By Ketan Mehta*
Syria has been in a state of civil war since the 2011 uprising known as the “Arab Spring.” Yet this civil war is no longer just an internal Syrian calamity; it has triggered sectarian tensions, geopolitical rivalries, and the global threat of Islamic extremism. Within the region, Syria has become a battleground for Saudi-backed rebel groups and Iran-backed Hezbollah. Other Gulf states such as Qatar, too, have used proxies to vie for influence in the Syrian civil war.
The internal conflict has incentivised Iran to reassert itself as a key player beyond the Persian Gulf and allowed Shia militia movements to rejuvenate and find new avenues for expansion. The extremist group IS (Islamic State), having extended its reach to South Asia—home to the largest Muslim population in the world—is of concern to New Delhi, which has significant stakes in the South Asian realm. The threat is compounded by the fact that IS has started attracting Indian youth.
It is thus important to analyse India’s careful posturing in Syria, keeping in mind the highlighted facets linked to the conflict and its own stakes in the Middle East, which have influenced India’s decision-making. In the context of the Arab Spring, which posed a challenge to the authoritarian Assad regime, this brief argues that India’s tacit support for the regime is driven by two factors. The first is its fears of instability and the rise of Islamists as it happened in post-Gaddafi Libya. The second is its commitment to non-interventionism, a position shared by members of the BRICS countries that have refrained from acquiescing to a military intervention against the regime.
In addition to these factors, the Baath Party’s continued pro-India stance on the Kashmir issue pushes India to take a position on the Syrian crisis that seems to favour the Assad regime. Given that India has abstained from most UN Security Council (UNSC) resolutions on Syria—and having supported one Arab League sponsored resolution —it can be argued that the country’s position stems from a compulsion to be on the same side of the fence as the Gulf Cooperation Council (GCC) countries. After all, India’s ties with these countries are more elaborate. At the same time, by not acknowledging their explicit demand for a regime change, India has skilfully co-opted with the Assad regime in the crisis. However, this feature of India’s foreign policy has not affected its ties with the regional powers in the Arab world, such as the UAE and Saudi Arabia, which have pursued divergent regional interests. So far, despite being the largest democracy seeking greater ties with the West, New Delhi has ignored calls for military intervention on humanitarian grounds.
India–Syria partnership is relatively nascent compared to India’s relations with Russia or Iran, who are vital partners of the Assad regime. India’s disinterest in a regime change continues, despite its comprehensive ties with the GCC countries, who have routinely intervened to evict Assad. GCC countries remain crucial in securing India’s primary interest in the region, i.e., energy security and remittances, unlike Syria, with which India’s trade has never touched the US$1-billion mark. Moreover, at the moment, Syria is an insignificant source of oil for India.
This suggests that New Delhi’s interests in the Middle Eastern states are not driven solely by its aim to achieve energy security. In the case of India–Syria bilateral relationships, the Global South cause appears to be a crucial moving factor along with Syria’s support to India on the Kashmir question.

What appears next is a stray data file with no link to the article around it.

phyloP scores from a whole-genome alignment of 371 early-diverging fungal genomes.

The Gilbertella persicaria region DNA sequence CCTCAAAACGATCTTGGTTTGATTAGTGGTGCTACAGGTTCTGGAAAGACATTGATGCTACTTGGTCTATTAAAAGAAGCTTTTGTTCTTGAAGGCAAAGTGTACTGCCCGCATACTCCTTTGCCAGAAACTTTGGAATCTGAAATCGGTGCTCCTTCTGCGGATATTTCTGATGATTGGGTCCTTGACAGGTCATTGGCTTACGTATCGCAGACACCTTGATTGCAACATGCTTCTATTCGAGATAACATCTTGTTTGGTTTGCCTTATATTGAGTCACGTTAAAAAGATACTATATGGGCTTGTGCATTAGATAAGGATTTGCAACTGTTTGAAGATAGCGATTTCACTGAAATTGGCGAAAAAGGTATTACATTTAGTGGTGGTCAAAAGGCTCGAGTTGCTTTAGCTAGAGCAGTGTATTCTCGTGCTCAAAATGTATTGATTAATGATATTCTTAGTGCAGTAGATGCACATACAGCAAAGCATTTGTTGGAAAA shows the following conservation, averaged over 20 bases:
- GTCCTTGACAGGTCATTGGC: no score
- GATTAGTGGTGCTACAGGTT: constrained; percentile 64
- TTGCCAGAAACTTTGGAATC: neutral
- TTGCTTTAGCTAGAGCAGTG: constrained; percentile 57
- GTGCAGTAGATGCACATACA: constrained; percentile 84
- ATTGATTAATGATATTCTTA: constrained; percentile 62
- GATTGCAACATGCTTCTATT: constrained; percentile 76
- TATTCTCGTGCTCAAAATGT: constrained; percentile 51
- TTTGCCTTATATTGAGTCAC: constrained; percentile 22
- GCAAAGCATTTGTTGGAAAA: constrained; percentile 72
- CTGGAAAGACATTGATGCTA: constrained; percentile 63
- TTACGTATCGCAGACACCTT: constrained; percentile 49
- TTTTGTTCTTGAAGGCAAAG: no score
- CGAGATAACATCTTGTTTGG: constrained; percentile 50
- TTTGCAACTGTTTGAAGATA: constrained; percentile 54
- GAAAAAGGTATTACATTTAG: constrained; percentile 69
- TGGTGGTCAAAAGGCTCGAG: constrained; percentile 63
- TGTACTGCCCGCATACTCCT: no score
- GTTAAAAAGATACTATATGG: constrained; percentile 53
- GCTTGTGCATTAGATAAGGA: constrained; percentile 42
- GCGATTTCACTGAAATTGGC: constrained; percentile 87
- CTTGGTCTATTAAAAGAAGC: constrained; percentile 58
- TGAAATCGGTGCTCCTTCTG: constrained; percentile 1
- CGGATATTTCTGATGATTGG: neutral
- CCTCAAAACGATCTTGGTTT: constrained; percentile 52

Initially, Syria—the only Arab member in the UNSC in 1948—had supported Pakistan on the Kashmir cause and had irked India by extending support to the Nizam of Hyderabad on the behest of the Egyptians. This resulted in New Delhi giving recognition to Israel in 1950, much to the dismay of the Arabs. The basis of Indo-Syrian partnership emerged later with the ascendancy of the Non-Aligned Movement leader, Gamal Naseer, as the President of the United Arab Republic (UAR, a union of Syria and Egypt). Naseer, by maintaining strict neutrality over political issues, allowed relations to prosper despite Pakistan’s efforts to achieve Islamic solidarity on the Kashmir issue.
Thus, the Egyptian and Syrian alliance of the UAR (1958-1961), consolidated Syria’s position on the issue of Kashmiri self-determination, which has been India’s Achilles heel in its relationship with the Organisation of Islamic Cooperation.
However, the consolidation of power by the Assad family in 1971 pushed the regime to forge new partnerships beyond Middle East as a means to counter the regional isolation generated by Syria’s rivalry with Israel and the Gulf states. During this phase, New Delhi found it easier to work with Damascus, which resulted in Indo-Syrian cooperation on political issues that remains effective till date. Therefore, the geopolitical rivalry in the region which created the space for Indian–Syrian bonhomie, allowed Delhi to recraft the Middle East policy, which, according to the then Foreign Minister Jaswant Singh, had fallen victim to “vote bank” politics. Thus, despite Syria not being a major power in the region, its support for India’s position on Kashmir is welcome, and India’s tacit approval of the regime is well understood as a quid pro quo.
Recently, the emergence of a consolidated viewpoint of groupings such as BRICS and IBSA (India, Brazil and South Africa) on the Syrian crisis has lent weight to the Indian opinion. Since the New Delhi summit held in 2012, BRICS states have routinely called for respecting Syria’s territorial and political sovereignty, thus obstructing the West’s and the GCC’s efforts to weaken the Assad regime. Having lost recognition in major regional forums such as the Arab League and the OIC, the regime seeks to maintain credibility by imparting importance to forums like BRICS and IBSA. The Indian position therefore would have been less significant than what it is now with the emergence of the BRICS order.
The Syrian regime that finds BRICS on its side has called for a greater role of the grouping in easing tensions. India’s soft approach which favours Assad despite not having comprehensive economic ties with Syria, has played out well, diplomatically.
India’s calculated response